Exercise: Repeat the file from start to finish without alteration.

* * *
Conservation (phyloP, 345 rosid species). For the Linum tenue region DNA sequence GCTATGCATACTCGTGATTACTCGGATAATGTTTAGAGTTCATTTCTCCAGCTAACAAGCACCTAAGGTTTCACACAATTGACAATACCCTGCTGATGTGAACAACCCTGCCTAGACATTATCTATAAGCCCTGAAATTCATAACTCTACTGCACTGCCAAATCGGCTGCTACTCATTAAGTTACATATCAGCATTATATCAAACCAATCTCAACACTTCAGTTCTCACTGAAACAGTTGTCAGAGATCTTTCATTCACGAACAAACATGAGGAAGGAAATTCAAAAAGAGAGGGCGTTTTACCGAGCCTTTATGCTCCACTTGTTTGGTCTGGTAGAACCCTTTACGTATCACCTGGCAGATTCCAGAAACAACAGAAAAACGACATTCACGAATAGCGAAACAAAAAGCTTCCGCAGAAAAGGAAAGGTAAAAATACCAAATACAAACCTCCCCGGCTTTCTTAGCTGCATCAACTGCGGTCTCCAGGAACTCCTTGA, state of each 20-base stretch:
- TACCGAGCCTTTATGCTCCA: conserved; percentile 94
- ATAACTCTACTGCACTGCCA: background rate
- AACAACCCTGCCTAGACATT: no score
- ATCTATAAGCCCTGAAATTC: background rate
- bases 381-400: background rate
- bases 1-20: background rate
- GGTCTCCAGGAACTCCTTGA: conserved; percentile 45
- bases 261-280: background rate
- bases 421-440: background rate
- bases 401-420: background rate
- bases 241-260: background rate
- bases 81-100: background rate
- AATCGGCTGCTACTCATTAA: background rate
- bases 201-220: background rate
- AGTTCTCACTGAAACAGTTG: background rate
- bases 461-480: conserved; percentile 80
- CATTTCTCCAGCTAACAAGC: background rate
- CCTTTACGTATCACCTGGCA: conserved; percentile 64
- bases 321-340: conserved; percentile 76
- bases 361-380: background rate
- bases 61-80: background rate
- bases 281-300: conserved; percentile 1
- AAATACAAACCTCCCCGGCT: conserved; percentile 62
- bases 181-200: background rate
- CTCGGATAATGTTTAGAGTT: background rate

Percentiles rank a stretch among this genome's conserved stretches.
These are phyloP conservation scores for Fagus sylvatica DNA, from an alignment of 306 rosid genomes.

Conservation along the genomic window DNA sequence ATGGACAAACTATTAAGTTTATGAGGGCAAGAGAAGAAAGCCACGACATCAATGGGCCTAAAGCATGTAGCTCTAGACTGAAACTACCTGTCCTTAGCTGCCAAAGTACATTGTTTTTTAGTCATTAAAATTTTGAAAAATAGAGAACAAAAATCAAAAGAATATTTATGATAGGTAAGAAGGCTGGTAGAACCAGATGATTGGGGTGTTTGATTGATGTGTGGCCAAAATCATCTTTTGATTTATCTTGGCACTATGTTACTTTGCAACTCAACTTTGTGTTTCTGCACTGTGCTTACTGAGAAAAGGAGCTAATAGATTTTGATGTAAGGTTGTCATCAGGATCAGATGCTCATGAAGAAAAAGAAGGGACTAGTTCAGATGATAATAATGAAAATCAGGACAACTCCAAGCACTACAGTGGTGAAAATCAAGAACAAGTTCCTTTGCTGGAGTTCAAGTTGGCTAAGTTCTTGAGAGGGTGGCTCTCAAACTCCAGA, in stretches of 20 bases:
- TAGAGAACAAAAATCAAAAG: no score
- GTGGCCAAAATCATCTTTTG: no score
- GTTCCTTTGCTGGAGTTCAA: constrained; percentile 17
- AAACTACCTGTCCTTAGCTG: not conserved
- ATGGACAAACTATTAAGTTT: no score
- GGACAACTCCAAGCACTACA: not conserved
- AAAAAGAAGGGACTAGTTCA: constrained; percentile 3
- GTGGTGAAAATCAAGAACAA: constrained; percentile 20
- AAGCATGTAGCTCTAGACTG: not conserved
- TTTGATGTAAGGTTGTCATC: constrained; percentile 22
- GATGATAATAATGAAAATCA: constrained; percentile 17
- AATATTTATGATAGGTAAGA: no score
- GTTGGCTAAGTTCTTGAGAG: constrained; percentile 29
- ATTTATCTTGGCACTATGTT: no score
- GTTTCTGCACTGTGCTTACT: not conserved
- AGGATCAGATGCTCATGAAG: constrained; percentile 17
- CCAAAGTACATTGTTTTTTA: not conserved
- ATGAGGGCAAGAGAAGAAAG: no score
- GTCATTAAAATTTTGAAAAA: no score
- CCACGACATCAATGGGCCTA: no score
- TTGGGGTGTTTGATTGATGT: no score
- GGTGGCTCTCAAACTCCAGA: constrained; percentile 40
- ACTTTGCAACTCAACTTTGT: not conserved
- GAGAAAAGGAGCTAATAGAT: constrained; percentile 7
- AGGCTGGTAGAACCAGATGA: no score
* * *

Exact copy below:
Conservation (phyloP, 345 rosid species). For the Linum tenue region DNA sequence GCTATGCATACTCGTGATTACTCGGATAATGTTTAGAGTTCATTTCTCCAGCTAACAAGCACCTAAGGTTTCACACAATTGACAATACCCTGCTGATGTGAACAACCCTGCCTAGACATTATCTATAAGCCCTGAAATTCATAACTCTACTGCACTGCCAAATCGGCTGCTACTCATTAAGTTACATATCAGCATTATATCAAACCAATCTCAACACTTCAGTTCTCACTGAAACAGTTGTCAGAGATCTTTCATTCACGAACAAACATGAGGAAGGAAATTCAAAAAGAGAGGGCGTTTTACCGAGCCTTTATGCTCCACTTGTTTGGTCTGGTAGAACCCTTTACGTATCACCTGGCAGATTCCAGAAACAACAGAAAAACGACATTCACGAATAGCGAAACAAAAAGCTTCCGCAGAAAAGGAAAGGTAAAAATACCAAATACAAACCTCCCCGGCTTTCTTAGCTGCATCAACTGCGGTCTCCAGGAACTCCTTGA, state of each 20-base stretch:
- TACCGAGCCTTTATGCTCCA: conserved; percentile 94
- ATAACTCTACTGCACTGCCA: background rate
- AACAACCCTGCCTAGACATT: no score
- ATCTATAAGCCCTGAAATTC: background rate
- bases 381-400: background rate
- bases 1-20: background rate
- GGTCTCCAGGAACTCCTTGA: conserved; percentile 45
- bases 261-280: background rate
- bases 421-440: background rate
- bases 401-420: background rate
- bases 241-260: background rate
- bases 81-100: background rate
- AATCGGCTGCTACTCATTAA: background rate
- bases 201-220: background rate
- AGTTCTCACTGAAACAGTTG: background rate
- bases 461-480: conserved; percentile 80
- CATTTCTCCAGCTAACAAGC: background rate
- CCTTTACGTATCACCTGGCA: conserved; percentile 64
- bases 321-340: conserved; percentile 76
- bases 361-380: background rate
- bases 61-80: background rate
- bases 281-300: conserved; percentile 1
- AAATACAAACCTCCCCGGCT: conserved; percentile 62
- bases 181-200: background rate
- CTCGGATAATGTTTAGAGTT: background rate

Percentiles rank a stretch among this genome's conserved stretches.
These are phyloP conservation scores for Fagus sylvatica DNA, from an alignment of 306 rosid genomes.

Conservation along the genomic window DNA sequence ATGGACAAACTATTAAGTTTATGAGGGCAAGAGAAGAAAGCCACGACATCAATGGGCCTAAAGCATGTAGCTCTAGACTGAAACTACCTGTCCTTAGCTGCCAAAGTACATTGTTTTTTAGTCATTAAAATTTTGAAAAATAGAGAACAAAAATCAAAAGAATATTTATGATAGGTAAGAAGGCTGGTAGAACCAGATGATTGGGGTGTTTGATTGATGTGTGGCCAAAATCATCTTTTGATTTATCTTGGCACTATGTTACTTTGCAACTCAACTTTGTGTTTCTGCACTGTGCTTACTGAGAAAAGGAGCTAATAGATTTTGATGTAAGGTTGTCATCAGGATCAGATGCTCATGAAGAAAAAGAAGGGACTAGTTCAGATGATAATAATGAAAATCAGGACAACTCCAAGCACTACAGTGGTGAAAATCAAGAACAAGTTCCTTTGCTGGAGTTCAAGTTGGCTAAGTTCTTGAGAGGGTGGCTCTCAAACTCCAGA, in stretches of 20 bases:
- TAGAGAACAAAAATCAAAAG: no score
- GTGGCCAAAATCATCTTTTG: no score
- GTTCCTTTGCTGGAGTTCAA: constrained; percentile 17
- AAACTACCTGTCCTTAGCTG: not conserved
- ATGGACAAACTATTAAGTTT: no score
- GGACAACTCCAAGCACTACA: not conserved
- AAAAAGAAGGGACTAGTTCA: constrained; percentile 3
- GTGGTGAAAATCAAGAACAA: constrained; percentile 20
- AAGCATGTAGCTCTAGACTG: not conserved
- TTTGATGTAAGGTTGTCATC: constrained; percentile 22
- GATGATAATAATGAAAATCA: constrained; percentile 17
- AATATTTATGATAGGTAAGA: no score
- GTTGGCTAAGTTCTTGAGAG: constrained; percentile 29
- ATTTATCTTGGCACTATGTT: no score
- GTTTCTGCACTGTGCTTACT: not conserved
- AGGATCAGATGCTCATGAAG: constrained; percentile 17
- CCAAAGTACATTGTTTTTTA: not conserved
- ATGAGGGCAAGAGAAGAAAG: no score
- GTCATTAAAATTTTGAAAAA: no score
- CCACGACATCAATGGGCCTA: no score
- TTGGGGTGTTTGATTGATGT: no score
- GGTGGCTCTCAAACTCCAGA: constrained; percentile 40
- ACTTTGCAACTCAACTTTGT: not conserved
- GAGAAAAGGAGCTAATAGAT: constrained; percentile 7
- AGGCTGGTAGAACCAGATGA: no score